Great going forward, terrible at the back...Norwich City’s display against Leeds confirmed what we already knew
- Credit: Paul Chesterton/Focus Images Ltd
Back in June, after Garry Monk had just been announced the new head coach of Leeds, I took on a bet offered by an overexcited colleague from Yorkshire.
After a few minutes running on about how this was to be their season, he offered me a £10 bet that his beloved Leeds would finish above Norwich come May.
While I was in no doubt Monk was a great appointment, he was the seventh manager in just over two years through Elland Road's infamous revolving door. There was no telling how long Monk would be given to succeed, or indeed even put up with working under Chairman Massimo Cellino.
Even if Norwich didn't make the play-offs, I thought there was no way Leeds would finish higher. With that in mind, I laughed at his suggestion and instead doubled the stake to £20. Eleven months on, operating on a budget the fraction the size of City's, it was Leeds who were the only side with anything to play for in the penultimate game of this entirely underwhelming campaign.
Despite Norwich somehow clinching a draw from the jaws of victory on Saturday, handing over that crisp note which I managed to delay until April's payday won't feel quite as bad knowing City effectively ended their play-off dream.
Quite how this Norwich XI, six of whom had been in the team who rolled over at relegated Rotherham three months ago, produced some of their best football in a cauldron-like atmosphere against a team who had everything to play for is just another question mark over what has been a bizarre season.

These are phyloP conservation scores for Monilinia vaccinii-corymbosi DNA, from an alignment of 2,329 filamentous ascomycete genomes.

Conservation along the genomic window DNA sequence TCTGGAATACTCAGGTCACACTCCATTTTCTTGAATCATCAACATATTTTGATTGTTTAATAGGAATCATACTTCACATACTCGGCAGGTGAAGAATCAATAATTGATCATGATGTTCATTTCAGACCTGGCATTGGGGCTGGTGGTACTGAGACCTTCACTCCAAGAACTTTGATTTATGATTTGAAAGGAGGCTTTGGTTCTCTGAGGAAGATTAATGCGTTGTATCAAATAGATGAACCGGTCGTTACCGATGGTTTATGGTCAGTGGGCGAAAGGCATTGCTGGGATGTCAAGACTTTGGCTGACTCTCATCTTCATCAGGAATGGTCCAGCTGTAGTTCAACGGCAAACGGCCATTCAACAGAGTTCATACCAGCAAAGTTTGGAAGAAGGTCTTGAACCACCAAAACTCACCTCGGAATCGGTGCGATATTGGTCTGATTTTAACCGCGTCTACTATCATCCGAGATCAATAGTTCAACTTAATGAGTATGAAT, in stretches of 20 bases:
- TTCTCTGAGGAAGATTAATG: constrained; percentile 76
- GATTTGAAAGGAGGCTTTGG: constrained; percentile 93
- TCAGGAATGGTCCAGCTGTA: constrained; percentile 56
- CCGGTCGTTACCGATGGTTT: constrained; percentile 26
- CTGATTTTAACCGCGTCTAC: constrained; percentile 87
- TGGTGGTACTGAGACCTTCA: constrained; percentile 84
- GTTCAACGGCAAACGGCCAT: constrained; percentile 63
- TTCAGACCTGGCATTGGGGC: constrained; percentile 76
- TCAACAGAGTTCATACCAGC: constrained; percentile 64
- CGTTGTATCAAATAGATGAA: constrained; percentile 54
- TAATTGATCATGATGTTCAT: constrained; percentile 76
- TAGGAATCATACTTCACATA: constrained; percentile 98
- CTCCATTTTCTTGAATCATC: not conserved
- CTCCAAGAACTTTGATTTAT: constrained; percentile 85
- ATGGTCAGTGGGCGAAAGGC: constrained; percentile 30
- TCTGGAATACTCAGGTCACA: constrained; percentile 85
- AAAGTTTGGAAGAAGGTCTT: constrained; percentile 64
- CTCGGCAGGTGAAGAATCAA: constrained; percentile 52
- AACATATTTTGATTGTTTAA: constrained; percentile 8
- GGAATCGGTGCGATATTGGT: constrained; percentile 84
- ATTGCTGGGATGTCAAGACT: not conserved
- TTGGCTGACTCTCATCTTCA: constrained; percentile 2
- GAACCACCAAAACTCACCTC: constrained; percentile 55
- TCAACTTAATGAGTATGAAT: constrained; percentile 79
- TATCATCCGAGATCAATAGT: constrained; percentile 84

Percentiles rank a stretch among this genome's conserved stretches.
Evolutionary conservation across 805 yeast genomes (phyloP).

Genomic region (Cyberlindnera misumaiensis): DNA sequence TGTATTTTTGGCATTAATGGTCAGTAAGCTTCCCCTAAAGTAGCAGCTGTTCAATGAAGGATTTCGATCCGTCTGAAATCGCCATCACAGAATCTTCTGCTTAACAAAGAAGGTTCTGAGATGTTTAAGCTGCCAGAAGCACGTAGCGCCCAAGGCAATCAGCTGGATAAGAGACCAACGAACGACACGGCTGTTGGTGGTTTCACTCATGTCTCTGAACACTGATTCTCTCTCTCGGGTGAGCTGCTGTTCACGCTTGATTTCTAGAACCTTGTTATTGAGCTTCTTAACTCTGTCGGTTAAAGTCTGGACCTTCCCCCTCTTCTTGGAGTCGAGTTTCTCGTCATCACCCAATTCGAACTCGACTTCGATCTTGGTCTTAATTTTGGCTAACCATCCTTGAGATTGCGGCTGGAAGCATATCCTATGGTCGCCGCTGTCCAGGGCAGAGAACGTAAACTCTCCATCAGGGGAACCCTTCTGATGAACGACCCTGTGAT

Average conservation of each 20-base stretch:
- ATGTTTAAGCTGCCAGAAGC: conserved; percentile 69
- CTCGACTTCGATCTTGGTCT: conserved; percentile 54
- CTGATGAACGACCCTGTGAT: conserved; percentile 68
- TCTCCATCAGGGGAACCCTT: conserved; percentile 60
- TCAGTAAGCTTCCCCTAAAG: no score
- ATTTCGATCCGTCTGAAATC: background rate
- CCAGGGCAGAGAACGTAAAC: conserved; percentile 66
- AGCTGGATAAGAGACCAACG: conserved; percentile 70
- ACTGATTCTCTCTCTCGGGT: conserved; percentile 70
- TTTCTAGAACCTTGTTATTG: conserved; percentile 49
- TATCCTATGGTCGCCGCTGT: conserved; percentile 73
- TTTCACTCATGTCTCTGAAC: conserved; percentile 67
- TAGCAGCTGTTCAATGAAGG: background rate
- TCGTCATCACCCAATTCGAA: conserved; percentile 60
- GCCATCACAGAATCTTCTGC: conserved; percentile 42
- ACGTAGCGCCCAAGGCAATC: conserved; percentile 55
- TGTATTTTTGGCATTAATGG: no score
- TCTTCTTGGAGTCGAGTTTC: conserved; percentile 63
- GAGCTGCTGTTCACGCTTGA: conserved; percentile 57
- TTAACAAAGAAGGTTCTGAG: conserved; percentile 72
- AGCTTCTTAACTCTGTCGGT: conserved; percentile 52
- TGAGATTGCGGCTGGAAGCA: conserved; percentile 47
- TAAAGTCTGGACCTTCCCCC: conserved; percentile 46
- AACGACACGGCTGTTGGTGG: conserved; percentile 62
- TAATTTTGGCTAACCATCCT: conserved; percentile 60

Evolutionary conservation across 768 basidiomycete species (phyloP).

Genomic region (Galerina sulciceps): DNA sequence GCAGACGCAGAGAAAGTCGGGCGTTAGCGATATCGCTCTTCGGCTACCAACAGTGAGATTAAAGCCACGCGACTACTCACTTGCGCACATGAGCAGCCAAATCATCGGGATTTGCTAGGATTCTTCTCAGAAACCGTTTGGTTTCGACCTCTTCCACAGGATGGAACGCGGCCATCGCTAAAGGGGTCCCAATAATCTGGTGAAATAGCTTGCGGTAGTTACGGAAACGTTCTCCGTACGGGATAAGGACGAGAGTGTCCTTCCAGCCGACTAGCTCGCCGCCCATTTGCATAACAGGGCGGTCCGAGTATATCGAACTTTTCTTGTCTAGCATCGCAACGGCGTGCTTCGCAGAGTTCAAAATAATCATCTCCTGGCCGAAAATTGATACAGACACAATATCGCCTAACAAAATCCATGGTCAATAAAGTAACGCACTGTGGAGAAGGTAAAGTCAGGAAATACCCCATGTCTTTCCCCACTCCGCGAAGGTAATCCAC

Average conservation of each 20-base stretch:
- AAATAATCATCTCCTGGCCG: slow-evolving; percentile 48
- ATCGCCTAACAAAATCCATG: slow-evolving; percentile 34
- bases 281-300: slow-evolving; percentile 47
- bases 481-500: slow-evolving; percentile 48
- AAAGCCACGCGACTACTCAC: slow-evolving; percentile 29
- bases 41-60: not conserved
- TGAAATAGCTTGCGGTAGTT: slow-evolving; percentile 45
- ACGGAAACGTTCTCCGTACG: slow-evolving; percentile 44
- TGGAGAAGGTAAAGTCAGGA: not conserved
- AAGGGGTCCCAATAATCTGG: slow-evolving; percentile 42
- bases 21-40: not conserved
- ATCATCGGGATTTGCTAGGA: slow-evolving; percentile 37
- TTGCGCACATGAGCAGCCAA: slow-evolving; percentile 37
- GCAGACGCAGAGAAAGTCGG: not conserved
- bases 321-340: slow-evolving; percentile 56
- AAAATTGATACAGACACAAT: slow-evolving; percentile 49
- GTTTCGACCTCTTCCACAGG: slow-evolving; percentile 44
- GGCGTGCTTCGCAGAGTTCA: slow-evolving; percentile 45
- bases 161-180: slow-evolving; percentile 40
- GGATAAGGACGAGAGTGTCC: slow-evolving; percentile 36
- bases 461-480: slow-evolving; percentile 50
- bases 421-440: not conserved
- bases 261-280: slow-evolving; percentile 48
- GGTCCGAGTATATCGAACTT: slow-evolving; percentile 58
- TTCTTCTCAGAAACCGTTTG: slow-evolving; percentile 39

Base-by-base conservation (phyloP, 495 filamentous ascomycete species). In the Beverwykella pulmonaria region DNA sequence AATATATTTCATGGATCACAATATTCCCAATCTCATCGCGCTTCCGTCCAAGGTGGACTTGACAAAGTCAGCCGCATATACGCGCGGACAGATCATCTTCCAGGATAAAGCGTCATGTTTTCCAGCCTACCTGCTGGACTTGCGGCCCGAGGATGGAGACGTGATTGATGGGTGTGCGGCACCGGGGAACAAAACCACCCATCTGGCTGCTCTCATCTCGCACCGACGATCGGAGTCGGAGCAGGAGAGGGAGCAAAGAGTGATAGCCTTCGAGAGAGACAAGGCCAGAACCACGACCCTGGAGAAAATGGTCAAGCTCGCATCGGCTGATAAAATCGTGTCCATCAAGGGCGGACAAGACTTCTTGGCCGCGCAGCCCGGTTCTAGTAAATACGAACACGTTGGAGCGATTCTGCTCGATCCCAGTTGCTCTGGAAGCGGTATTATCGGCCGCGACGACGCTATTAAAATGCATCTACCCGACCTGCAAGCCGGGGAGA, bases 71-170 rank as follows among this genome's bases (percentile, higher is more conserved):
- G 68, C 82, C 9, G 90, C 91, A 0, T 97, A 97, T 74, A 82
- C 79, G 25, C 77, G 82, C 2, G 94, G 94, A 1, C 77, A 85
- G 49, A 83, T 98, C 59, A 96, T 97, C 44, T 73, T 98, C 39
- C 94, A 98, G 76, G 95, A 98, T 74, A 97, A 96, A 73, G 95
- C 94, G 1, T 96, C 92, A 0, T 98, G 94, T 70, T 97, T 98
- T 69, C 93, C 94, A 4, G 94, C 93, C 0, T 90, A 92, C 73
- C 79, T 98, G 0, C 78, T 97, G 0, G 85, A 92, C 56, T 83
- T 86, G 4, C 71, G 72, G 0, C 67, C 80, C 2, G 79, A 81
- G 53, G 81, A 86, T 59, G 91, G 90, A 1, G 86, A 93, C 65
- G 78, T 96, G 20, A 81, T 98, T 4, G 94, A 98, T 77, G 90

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It was another of those performances which reaffirmed what we already knew about this team. They can be fantastically effective going forward, but a lack of concentration, organisation and leadership continue to plague City when the opposition manages to get a foothold in a game, even when there is a three-goal deficit to make up.
It isn't just the back four that needs urgent improvement. The collective effort into defending from the front, and in particular at set pieces has been severely lacking for two seasons. In last week's column I wrote that Norwich had to build a team around Alex Pritchard. Doing so would mean making sure there is a strong enough defensive unit to stop the ongoing trend of leaking goals away from Carrow Road.
While Pritchard put in an eye-catching performance and notched up another assist on Saturday, it was the endeavours of Steven Naismith and Nelson Oliveira that gave further hints of just how exciting City's forward line can be when it clicks.
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Oliveira's brace makes this his most prolific season yet as a professional. A return of 11 goals in 27 Championship appearances (with only 15 of those starts) means he has proven to be a valuable signing.
Naismith may have endured torrid spells of form since his arrival, but at Elland Road he showed glimpses of the player that ran Liverpool ragged on his debut last season with a sublime goal to boot. He has the ability to affect Championship games, it's a case of whether he will be able to thrive with a new man at the helm.
While that nasty streak in Naismith's game may have crossed the line on Saturday, he's one of very few players at Norwich with an aggressive tenacity about him that if used to his advantage is an asset in this league. A seventh red card of the campaign though proves indiscipline is another underlying flaw in this squad that must be ironed out under the new regime.
While things on the pitch remain as frustrating as ever, Stuart Webber meanwhile is going about his business and hired two new recruits to a revamped scouting team. A sign that as everyone winds down and this season comes to a close, his work at Colney is about to begin in earnest.